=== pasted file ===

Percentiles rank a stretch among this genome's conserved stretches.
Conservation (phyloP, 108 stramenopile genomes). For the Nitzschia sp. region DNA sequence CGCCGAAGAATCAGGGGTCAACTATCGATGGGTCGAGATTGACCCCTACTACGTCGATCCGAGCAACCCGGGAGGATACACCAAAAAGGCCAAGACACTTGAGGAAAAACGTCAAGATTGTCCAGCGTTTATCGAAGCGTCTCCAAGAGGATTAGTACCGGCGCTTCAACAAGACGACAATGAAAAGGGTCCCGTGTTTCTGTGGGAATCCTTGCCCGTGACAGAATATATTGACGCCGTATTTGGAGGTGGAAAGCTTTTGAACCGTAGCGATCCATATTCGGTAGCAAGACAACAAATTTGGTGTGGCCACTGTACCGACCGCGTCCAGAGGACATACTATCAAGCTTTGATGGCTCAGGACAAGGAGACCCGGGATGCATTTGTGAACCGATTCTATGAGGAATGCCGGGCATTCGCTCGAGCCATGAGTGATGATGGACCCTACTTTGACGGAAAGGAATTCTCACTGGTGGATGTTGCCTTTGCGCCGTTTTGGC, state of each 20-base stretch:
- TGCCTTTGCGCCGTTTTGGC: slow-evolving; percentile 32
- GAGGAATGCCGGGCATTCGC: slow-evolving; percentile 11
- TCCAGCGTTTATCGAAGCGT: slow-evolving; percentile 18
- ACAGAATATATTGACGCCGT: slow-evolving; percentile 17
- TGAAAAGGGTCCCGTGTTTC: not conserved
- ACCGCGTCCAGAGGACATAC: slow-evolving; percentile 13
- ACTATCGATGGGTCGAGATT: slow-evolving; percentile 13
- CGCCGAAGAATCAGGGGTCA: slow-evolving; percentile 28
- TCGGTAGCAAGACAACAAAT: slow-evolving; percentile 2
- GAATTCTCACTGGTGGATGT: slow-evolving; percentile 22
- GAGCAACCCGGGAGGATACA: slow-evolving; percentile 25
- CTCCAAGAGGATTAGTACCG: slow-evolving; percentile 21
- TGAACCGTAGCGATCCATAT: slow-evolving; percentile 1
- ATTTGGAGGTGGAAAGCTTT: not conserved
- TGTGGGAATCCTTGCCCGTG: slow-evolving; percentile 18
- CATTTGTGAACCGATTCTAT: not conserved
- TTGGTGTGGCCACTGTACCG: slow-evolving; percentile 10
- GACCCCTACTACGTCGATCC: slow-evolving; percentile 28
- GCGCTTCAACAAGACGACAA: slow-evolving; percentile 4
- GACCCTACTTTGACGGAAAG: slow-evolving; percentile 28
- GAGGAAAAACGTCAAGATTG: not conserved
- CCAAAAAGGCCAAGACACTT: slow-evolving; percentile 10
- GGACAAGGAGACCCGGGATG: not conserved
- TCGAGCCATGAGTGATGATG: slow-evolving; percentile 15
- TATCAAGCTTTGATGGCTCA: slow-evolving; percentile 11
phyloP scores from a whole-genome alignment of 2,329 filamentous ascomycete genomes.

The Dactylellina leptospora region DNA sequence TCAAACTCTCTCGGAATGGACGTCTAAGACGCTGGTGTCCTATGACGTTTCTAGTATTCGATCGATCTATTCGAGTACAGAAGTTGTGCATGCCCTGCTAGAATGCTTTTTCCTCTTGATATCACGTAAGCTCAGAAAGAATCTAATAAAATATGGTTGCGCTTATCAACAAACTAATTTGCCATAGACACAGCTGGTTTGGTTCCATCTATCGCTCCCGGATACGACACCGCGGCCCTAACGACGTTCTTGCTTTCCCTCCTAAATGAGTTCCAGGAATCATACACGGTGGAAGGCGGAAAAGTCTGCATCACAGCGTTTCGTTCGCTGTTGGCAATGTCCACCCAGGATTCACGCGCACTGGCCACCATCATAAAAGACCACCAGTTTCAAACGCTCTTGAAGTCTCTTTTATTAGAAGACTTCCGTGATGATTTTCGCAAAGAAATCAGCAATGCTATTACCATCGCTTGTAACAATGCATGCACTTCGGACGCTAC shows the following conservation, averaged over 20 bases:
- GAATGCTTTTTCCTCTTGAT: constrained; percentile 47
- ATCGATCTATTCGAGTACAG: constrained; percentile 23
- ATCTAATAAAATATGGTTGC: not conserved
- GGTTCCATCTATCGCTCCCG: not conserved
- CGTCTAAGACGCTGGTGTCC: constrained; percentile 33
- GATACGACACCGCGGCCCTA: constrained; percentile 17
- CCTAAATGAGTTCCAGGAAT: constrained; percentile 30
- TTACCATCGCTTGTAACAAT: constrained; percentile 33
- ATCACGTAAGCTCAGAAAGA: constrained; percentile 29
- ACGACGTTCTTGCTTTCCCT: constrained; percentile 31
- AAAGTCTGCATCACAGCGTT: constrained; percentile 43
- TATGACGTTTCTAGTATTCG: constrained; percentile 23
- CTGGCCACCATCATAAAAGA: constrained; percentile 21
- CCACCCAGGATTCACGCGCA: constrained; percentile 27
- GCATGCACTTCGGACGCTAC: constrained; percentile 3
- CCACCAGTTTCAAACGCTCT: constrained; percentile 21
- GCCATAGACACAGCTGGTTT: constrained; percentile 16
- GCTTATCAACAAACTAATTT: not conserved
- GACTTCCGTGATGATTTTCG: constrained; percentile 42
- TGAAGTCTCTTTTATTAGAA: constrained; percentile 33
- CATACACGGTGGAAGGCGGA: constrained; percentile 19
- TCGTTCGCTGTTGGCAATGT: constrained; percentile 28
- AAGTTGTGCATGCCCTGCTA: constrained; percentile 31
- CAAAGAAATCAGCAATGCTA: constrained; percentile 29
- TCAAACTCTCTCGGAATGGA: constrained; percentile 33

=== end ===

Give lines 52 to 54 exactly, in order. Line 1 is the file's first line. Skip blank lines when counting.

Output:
- AAGTTGTGCATGCCCTGCTA: constrained; percentile 31
- CAAAGAAATCAGCAATGCTA: constrained; percentile 29
- TCAAACTCTCTCGGAATGGA: constrained; percentile 33